It’s hard to believe the first video ever uploaded was that of one guy and his trip to the zoo to see some elephants. Yeah, really. ‘Me at the zoo’ uploaded on the 23rd April 2005 by Jawed (one of YouTube’s co-founders) has had just over 25,500,000 views with Jawed himself having now 98,000 subscribers (even though this is the only video he’s ever uploaded!).

YouTube has come a long way in its 10 years; having being bought by Google in November 2006 for $1.65 billion, it now averages uploads of 300 hours of footage every minute. So, with all this going on, should you be getting involved?

With over 4 billion video views each day, YouTube has truly become a daily search destination for people. We are always hearing about the benefits of utilising social media for your business (see how we can help you out with that here) but what many forget is that YouTube is such a massive platform with such a wide range of audiences. Not only is there a large population of potential customers, but YouTube is easily accessible as well. The site and its content can be shared or viewed by almost every mobile device, and now even on your TV, with Smart TV’s and through applications on gaming consoles such as the PlayStation and XBOX.

Advertising on YouTube works exactly like a PPC ad where you bid on keywords and instead of a text ad coming up, searchers will see your videos pop up. When creating a campaign you choose for your ad to either show up during a video or before, have your video show in a search, or promoted on the right display panel. Along with those choices are some great demographic targeting tools as well as insightful analytics which let you see how successful your ads were.”*

If you’ve got a product or service worth showing off to the world, then why aren’t you! The best way to attract and keep watchers viewing videos is to create a YouTube channel.

This is a page that you should put in some effort and treat it as you would your website. If people can come to your YouTube channel and be able to read about your company, look at some pictures and videos they will be much more likely to then head over to your website and make a purchase. This should be an informative, but fun page for visitors to get more interested in your brand and products.”

*http://www.socialmediatoday.com/content/4-reasons-your-small-business-needs-be-youtube

To many, YouTube’s success, growth and innovation over the last 10 years is one to be inspired by. And you never know you may be the next YouTube success or viral video story!

Top 10 tips for engaging with your social media audience

PR and Social Account Manager: Rebecca Smith, Realia Marketing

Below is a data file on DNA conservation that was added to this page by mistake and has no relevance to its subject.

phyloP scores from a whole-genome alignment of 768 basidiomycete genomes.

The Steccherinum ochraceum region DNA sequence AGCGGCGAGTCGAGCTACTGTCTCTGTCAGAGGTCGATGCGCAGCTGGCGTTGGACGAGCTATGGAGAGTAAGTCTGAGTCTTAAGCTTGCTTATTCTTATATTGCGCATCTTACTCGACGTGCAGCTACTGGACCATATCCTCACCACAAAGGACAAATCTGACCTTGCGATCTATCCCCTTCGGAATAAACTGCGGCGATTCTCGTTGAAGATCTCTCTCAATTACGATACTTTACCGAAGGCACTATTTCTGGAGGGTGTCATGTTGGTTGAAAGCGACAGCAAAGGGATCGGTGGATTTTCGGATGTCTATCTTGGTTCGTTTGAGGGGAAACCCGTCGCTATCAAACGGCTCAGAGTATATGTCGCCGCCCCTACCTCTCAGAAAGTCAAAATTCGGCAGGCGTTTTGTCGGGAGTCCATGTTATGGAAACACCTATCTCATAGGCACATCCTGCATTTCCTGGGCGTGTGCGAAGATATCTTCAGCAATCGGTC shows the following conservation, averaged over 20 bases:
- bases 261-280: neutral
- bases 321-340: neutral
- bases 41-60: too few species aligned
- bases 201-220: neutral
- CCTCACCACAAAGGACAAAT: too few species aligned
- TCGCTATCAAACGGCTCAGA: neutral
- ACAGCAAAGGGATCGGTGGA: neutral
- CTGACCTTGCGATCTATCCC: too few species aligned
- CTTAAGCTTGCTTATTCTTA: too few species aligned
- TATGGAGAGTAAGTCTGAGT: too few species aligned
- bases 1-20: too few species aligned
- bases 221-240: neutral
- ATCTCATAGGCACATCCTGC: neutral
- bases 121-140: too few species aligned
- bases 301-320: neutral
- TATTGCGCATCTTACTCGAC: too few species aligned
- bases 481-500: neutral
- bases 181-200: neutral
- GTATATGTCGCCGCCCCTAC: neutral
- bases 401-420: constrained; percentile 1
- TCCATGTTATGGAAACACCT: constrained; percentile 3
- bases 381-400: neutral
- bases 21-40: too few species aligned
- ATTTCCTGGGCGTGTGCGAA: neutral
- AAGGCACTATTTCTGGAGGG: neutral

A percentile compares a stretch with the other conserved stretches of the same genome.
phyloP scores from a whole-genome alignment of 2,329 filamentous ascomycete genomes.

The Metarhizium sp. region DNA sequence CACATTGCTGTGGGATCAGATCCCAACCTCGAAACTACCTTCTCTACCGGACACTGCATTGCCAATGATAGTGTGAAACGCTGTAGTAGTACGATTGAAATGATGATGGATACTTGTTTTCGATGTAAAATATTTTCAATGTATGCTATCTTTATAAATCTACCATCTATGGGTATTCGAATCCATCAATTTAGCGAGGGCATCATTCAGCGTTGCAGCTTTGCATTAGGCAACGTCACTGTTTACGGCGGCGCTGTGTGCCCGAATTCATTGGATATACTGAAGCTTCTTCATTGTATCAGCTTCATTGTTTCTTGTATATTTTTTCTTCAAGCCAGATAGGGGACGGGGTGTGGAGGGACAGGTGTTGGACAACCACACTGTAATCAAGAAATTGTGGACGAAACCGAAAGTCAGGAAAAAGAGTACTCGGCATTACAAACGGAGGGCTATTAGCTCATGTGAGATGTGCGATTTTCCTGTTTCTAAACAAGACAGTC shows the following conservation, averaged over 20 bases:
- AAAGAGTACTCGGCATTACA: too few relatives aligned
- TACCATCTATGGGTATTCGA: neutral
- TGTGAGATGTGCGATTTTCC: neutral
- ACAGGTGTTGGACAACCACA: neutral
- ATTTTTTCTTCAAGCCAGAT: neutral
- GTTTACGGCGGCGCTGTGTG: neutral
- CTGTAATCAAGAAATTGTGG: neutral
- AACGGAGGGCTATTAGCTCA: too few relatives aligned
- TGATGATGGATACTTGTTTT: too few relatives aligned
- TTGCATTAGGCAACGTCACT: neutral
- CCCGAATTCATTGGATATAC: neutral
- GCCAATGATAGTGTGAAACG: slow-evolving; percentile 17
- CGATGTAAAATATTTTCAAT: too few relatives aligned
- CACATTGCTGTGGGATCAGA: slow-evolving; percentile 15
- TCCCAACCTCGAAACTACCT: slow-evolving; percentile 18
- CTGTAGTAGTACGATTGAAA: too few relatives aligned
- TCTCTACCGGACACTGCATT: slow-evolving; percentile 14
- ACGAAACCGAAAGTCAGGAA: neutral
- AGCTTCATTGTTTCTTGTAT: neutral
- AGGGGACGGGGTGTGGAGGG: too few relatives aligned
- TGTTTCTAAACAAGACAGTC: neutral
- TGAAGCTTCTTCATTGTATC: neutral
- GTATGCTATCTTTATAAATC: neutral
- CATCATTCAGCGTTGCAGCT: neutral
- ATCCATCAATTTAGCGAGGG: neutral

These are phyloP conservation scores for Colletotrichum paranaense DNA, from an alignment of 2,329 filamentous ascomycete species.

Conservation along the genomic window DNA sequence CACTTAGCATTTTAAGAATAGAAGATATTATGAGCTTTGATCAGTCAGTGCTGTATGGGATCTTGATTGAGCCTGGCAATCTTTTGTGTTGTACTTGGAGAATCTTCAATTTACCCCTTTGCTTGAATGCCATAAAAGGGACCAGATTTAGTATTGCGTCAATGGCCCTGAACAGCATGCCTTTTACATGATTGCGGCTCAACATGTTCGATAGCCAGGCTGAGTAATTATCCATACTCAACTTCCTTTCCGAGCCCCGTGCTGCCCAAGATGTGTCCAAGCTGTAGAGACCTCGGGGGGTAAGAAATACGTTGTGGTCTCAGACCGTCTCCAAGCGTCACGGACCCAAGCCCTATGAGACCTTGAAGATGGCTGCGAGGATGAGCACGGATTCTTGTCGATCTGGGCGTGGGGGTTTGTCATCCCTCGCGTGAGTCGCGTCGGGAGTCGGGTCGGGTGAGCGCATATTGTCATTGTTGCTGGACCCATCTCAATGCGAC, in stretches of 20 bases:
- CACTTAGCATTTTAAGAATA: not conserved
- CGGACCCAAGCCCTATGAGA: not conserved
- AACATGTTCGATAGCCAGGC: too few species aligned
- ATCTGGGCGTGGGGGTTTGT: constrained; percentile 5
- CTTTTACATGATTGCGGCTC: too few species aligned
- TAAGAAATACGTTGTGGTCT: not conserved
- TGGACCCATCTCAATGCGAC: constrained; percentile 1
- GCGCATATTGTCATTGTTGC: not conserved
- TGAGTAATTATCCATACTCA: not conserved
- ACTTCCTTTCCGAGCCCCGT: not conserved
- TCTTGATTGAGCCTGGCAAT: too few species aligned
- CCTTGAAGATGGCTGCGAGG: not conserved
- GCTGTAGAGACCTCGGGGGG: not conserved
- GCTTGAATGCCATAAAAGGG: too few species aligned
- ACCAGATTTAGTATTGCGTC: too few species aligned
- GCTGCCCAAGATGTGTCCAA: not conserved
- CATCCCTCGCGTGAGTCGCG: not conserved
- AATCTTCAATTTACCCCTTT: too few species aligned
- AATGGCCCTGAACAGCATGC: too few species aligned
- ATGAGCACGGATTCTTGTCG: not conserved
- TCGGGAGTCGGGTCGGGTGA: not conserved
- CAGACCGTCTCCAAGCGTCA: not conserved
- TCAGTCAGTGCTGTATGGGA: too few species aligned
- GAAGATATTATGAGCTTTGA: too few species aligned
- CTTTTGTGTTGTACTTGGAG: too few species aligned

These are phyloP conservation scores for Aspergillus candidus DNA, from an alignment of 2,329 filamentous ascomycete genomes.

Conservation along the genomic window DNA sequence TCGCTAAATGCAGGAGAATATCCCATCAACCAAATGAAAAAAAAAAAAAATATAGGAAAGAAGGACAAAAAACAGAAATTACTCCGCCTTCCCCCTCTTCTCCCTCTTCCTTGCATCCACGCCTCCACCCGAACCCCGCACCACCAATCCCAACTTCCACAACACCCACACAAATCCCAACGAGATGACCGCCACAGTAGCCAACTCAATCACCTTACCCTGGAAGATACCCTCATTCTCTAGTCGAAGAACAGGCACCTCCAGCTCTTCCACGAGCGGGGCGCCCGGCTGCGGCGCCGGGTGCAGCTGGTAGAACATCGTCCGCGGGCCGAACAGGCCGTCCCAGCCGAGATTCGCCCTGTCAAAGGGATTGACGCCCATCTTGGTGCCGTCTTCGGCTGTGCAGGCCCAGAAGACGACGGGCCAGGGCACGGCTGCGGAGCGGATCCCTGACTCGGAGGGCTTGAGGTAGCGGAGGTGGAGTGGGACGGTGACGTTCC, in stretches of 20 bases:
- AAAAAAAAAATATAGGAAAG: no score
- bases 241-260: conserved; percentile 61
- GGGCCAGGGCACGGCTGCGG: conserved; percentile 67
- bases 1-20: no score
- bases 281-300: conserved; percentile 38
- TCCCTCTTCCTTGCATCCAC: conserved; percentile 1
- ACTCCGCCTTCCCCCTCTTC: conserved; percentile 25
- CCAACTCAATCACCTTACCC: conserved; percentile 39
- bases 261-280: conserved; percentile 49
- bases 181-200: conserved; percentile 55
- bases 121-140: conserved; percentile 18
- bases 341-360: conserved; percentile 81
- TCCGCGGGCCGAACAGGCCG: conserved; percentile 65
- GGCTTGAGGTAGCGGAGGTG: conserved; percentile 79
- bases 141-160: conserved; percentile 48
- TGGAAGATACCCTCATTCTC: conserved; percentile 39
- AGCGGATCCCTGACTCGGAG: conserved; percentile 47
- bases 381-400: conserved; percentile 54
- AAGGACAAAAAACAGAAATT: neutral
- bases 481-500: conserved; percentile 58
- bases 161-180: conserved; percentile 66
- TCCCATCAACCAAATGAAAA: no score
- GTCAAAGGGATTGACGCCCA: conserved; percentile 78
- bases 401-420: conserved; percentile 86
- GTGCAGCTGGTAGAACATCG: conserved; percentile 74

The last decade has seen a phenomenal growth in social media and has changed the way that we live, communicate and interact with each other on both a personal and professional level. The opportunities that social media presents for your business are vast, so it’s important that your content stands out in a very busy marketplace. Below are my top ten tips for engaging with your social media audience.

  1. Content is King

Content is at the heart of your communications, it must be relevant, useful and of interest to your target market. With over 350,000 tweets sent per minute, and 30 billion pieces of content shared per month on Facebook, you must ensure your content makes the intended user stop and stare rather than scroll straight past. Give users a reason to want to follow you, offer sneak peaks of exclusive content and links to articles on your website driving traffic back to your site.

  1. Be you

It might sound obvious but make sure that your social media communications, although they may take a more personable approach, are an extension of your offline communications. This means they must be consistent in terms of tone of voice and company/brand identity.

  1. Be visible

Make sure that existing and potential customers can find you. Have a twitter handle, LinkedIn, Facebook and Instagram page name (plus any other channels you are on) that is relevant to you. If possible, use your company/brand name. This makes it easy for your existing customers to engage with you and potential customers have a much simpler job locating you. Ensure that your biography is updated and relevant.

  1. Build relationships

If you have invested the time, effort and resources into generating great content, you want to make sure that it’s seen! Interact with known customers and industry influencers, join industry relevant discussion groups and actively participate in industry conversations.

  1. Understand, adapt, react

Social media allows you to listen to what your customers are saying about you, be it positive or negative. This can allow you to tailor and adapt your business to provide a better service. By reacting to any feedback online quickly, in particular negative feedback, you are able to diffuse a potentially damaging situation effectively.

  1. Find your frequency

In order to get your audience engaged with your content, you need to find the optimum balance between generating relevant content, with how often to post. This will vary depending on the platform in question, but you need to make enough posts to have an impact but be wary you are not bombarding the audience.